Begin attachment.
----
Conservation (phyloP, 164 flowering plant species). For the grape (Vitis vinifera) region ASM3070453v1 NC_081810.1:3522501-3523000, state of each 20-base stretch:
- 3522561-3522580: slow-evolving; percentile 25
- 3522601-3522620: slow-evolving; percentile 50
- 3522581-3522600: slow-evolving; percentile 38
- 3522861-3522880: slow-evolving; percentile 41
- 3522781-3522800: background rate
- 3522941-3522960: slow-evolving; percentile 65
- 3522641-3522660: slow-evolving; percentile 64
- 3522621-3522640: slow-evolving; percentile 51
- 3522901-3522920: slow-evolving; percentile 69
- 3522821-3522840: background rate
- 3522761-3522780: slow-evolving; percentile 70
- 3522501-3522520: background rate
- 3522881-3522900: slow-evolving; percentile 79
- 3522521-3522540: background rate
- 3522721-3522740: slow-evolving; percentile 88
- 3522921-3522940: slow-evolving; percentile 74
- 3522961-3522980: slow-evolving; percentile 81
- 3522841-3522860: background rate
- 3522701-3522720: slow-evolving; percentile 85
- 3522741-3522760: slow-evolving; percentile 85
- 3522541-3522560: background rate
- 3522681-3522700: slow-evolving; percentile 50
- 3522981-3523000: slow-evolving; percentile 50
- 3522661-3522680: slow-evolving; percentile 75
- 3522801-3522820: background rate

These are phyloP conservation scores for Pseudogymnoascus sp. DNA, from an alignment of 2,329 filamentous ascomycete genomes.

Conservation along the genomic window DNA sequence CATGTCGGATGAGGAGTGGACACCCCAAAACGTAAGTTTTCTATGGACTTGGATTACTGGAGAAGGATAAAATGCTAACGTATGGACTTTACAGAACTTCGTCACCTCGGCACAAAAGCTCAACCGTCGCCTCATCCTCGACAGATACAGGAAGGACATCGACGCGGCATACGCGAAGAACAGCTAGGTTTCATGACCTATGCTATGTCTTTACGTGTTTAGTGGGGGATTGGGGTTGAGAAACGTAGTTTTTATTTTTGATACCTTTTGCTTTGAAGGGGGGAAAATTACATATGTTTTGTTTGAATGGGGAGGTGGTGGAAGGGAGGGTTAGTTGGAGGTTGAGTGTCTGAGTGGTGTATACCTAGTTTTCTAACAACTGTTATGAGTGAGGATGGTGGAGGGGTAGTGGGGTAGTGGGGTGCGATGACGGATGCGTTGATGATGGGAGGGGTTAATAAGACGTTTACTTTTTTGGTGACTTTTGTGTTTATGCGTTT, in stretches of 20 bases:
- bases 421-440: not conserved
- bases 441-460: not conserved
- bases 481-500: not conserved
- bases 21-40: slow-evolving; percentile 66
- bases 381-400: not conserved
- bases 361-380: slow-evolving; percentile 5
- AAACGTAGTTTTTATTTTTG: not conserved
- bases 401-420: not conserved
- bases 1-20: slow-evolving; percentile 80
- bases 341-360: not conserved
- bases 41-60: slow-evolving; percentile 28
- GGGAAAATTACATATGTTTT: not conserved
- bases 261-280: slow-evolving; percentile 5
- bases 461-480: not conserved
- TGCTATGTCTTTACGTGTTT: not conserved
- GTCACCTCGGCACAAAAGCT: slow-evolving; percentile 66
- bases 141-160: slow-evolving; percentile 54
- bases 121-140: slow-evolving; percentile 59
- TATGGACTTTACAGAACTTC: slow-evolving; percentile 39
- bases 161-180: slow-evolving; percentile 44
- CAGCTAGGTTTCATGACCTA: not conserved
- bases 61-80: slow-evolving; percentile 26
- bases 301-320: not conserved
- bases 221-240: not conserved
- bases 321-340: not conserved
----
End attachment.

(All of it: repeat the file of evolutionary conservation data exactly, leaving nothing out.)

Conservation (phyloP, 164 flowering plant species). For the grape (Vitis vinifera) region ASM3070453v1 NC_081810.1:3522501-3523000, state of each 20-base stretch:
- 3522561-3522580: slow-evolving; percentile 25
- 3522601-3522620: slow-evolving; percentile 50
- 3522581-3522600: slow-evolving; percentile 38
- 3522861-3522880: slow-evolving; percentile 41
- 3522781-3522800: background rate
- 3522941-3522960: slow-evolving; percentile 65
- 3522641-3522660: slow-evolving; percentile 64
- 3522621-3522640: slow-evolving; percentile 51
- 3522901-3522920: slow-evolving; percentile 69
- 3522821-3522840: background rate
- 3522761-3522780: slow-evolving; percentile 70
- 3522501-3522520: background rate
- 3522881-3522900: slow-evolving; percentile 79
- 3522521-3522540: background rate
- 3522721-3522740: slow-evolving; percentile 88
- 3522921-3522940: slow-evolving; percentile 74
- 3522961-3522980: slow-evolving; percentile 81
- 3522841-3522860: background rate
- 3522701-3522720: slow-evolving; percentile 85
- 3522741-3522760: slow-evolving; percentile 85
- 3522541-3522560: background rate
- 3522681-3522700: slow-evolving; percentile 50
- 3522981-3523000: slow-evolving; percentile 50
- 3522661-3522680: slow-evolving; percentile 75
- 3522801-3522820: background rate

These are phyloP conservation scores for Pseudogymnoascus sp. DNA, from an alignment of 2,329 filamentous ascomycete genomes.

Conservation along the genomic window DNA sequence CATGTCGGATGAGGAGTGGACACCCCAAAACGTAAGTTTTCTATGGACTTGGATTACTGGAGAAGGATAAAATGCTAACGTATGGACTTTACAGAACTTCGTCACCTCGGCACAAAAGCTCAACCGTCGCCTCATCCTCGACAGATACAGGAAGGACATCGACGCGGCATACGCGAAGAACAGCTAGGTTTCATGACCTATGCTATGTCTTTACGTGTTTAGTGGGGGATTGGGGTTGAGAAACGTAGTTTTTATTTTTGATACCTTTTGCTTTGAAGGGGGGAAAATTACATATGTTTTGTTTGAATGGGGAGGTGGTGGAAGGGAGGGTTAGTTGGAGGTTGAGTGTCTGAGTGGTGTATACCTAGTTTTCTAACAACTGTTATGAGTGAGGATGGTGGAGGGGTAGTGGGGTAGTGGGGTGCGATGACGGATGCGTTGATGATGGGAGGGGTTAATAAGACGTTTACTTTTTTGGTGACTTTTGTGTTTATGCGTTT, in stretches of 20 bases:
- bases 421-440: not conserved
- bases 441-460: not conserved
- bases 481-500: not conserved
- bases 21-40: slow-evolving; percentile 66
- bases 381-400: not conserved
- bases 361-380: slow-evolving; percentile 5
- AAACGTAGTTTTTATTTTTG: not conserved
- bases 401-420: not conserved
- bases 1-20: slow-evolving; percentile 80
- bases 341-360: not conserved
- bases 41-60: slow-evolving; percentile 28
- GGGAAAATTACATATGTTTT: not conserved
- bases 261-280: slow-evolving; percentile 5
- bases 461-480: not conserved
- TGCTATGTCTTTACGTGTTT: not conserved
- GTCACCTCGGCACAAAAGCT: slow-evolving; percentile 66
- bases 141-160: slow-evolving; percentile 54
- bases 121-140: slow-evolving; percentile 59
- TATGGACTTTACAGAACTTC: slow-evolving; percentile 39
- bases 161-180: slow-evolving; percentile 44
- CAGCTAGGTTTCATGACCTA: not conserved
- bases 61-80: slow-evolving; percentile 26
- bases 301-320: not conserved
- bases 221-240: not conserved
- bases 321-340: not conserved